Mercyhurst’s continuing education program for adult special needs students, Oasis, has secured a $60,000 grant under the new Program Director, Jim Conroy.
The grant money will help the Oasis staff provide housing accommodations to students. The Oasis program, currently in its fourth consecutive year, has undergone several changes. Despite a new director, new course offerings and new students, the program retains its original mission: to offer adult students with intellectual or developmental disabilities certifications and job training.
“We want to help students gain employment and develop skills they will need later in life,” Conroy said.
Despite sometimes being confused with the Autism Initiative at Mercyhurst program, Oasis is considered a much different “ball game.”
“The AIM program is great, but we serve different students and reach a different population. Our students are not degree seeking, our focus is primarily workforce preparedness,” Conroy said.
Oasis offers students the choice of three non-degree certificate programs, which include Culinary Arts, Hospitality and most recently, Early Childhood Development.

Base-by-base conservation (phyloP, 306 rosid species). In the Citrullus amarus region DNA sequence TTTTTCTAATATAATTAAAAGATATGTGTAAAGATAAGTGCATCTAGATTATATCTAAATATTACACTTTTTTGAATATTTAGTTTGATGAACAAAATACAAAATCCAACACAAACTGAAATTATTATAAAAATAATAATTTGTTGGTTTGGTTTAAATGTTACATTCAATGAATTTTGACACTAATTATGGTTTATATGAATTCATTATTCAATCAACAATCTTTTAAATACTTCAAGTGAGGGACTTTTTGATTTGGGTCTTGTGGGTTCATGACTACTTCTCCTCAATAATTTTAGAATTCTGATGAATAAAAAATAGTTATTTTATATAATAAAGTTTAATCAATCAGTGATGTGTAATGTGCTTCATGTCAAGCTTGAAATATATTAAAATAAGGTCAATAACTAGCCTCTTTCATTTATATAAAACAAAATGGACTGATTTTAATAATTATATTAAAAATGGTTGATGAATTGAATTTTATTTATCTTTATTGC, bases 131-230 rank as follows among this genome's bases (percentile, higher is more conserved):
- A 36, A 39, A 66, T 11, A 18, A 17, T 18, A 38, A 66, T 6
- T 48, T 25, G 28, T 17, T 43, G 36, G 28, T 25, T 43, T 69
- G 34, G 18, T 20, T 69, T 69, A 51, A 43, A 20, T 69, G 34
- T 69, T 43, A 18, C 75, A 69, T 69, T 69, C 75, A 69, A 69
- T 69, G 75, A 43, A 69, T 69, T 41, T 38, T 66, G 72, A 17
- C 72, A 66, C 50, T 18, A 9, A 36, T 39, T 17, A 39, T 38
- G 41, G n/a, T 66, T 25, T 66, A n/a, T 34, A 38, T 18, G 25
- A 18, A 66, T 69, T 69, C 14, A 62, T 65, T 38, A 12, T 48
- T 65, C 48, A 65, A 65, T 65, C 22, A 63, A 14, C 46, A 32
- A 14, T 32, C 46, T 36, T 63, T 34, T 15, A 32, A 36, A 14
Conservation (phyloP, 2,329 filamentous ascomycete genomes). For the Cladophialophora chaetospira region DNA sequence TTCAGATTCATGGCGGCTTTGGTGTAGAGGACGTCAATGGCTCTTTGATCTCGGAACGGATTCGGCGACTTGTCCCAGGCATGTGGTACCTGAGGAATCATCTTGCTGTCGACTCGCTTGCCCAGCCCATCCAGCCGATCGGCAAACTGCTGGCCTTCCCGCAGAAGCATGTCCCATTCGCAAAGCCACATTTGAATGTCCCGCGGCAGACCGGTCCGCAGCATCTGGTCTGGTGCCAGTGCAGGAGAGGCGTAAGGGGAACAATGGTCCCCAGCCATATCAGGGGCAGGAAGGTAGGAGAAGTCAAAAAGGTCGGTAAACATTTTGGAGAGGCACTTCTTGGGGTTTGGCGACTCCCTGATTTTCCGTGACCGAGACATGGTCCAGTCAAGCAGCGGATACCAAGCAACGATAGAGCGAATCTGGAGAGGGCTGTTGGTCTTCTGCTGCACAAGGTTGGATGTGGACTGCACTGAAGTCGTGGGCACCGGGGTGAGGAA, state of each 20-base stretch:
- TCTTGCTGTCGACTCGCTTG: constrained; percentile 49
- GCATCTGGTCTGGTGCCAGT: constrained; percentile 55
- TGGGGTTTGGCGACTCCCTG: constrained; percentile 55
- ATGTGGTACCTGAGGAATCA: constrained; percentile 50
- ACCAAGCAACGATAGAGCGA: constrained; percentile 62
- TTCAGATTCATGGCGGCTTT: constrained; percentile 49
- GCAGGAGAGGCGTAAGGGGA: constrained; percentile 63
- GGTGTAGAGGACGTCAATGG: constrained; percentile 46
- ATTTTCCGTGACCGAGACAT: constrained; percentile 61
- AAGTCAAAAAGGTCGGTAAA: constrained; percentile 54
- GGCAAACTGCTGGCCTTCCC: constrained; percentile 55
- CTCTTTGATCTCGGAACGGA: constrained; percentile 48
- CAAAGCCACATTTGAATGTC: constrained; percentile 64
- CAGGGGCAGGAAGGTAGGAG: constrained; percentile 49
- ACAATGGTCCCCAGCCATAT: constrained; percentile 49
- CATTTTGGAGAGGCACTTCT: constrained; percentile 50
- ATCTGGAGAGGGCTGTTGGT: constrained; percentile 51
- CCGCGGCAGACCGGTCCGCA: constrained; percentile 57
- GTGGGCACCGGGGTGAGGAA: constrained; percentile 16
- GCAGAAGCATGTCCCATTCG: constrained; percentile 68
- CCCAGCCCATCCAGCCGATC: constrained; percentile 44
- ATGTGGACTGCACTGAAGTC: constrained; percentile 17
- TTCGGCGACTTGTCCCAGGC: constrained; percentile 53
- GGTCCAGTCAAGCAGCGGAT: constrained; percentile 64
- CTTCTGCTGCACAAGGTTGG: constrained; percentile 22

“It’s really popular,” Conroy said of the newest certificate option.
“A lot of parents, teachers and students are excited about it.”
Oasis takes one academic year to complete, beginning in the fall semester. Students audit classes from the certification program of their choice, while receiving individualized “tutorial” sessions designed to enhance life skills.
“We are committed to quality instruction,” Conroy said.
He believes his graduate studies degree in Special Education will help him lead the program in the future.
The $60,000 grant comes from the Dreams Realized through Educational Aspiration Model Partnership, a recognized Central Pennsylvania organization that advocates for college students with intellectual and developmental disabilities. Conroy hopes the grant will enable Oasis to reach beyond the Erie/North East location.
“The residential opportunity is a good option for students who live away from the area,” Conroy said.
Oasis staff and faculty have wasted no time putting the grant to use. The first residential Oasis student is currently living in Neumann Hall on the North East campus.
Conroy is already reaching beyond the Erie area, focusing on the several transition opportunities designed to help intellectually and developmentally disabled families find the right path for the student.
“In the past, we couldn’t draw students too far beyond Erie County because many rely on public transportation, family and friends to get them to campus,” Conroy said.
“Now that they have the residential option, students can focus on their education.”
Oasis has five students enrolled this year, two of whom are specializing in Early Childhood Development.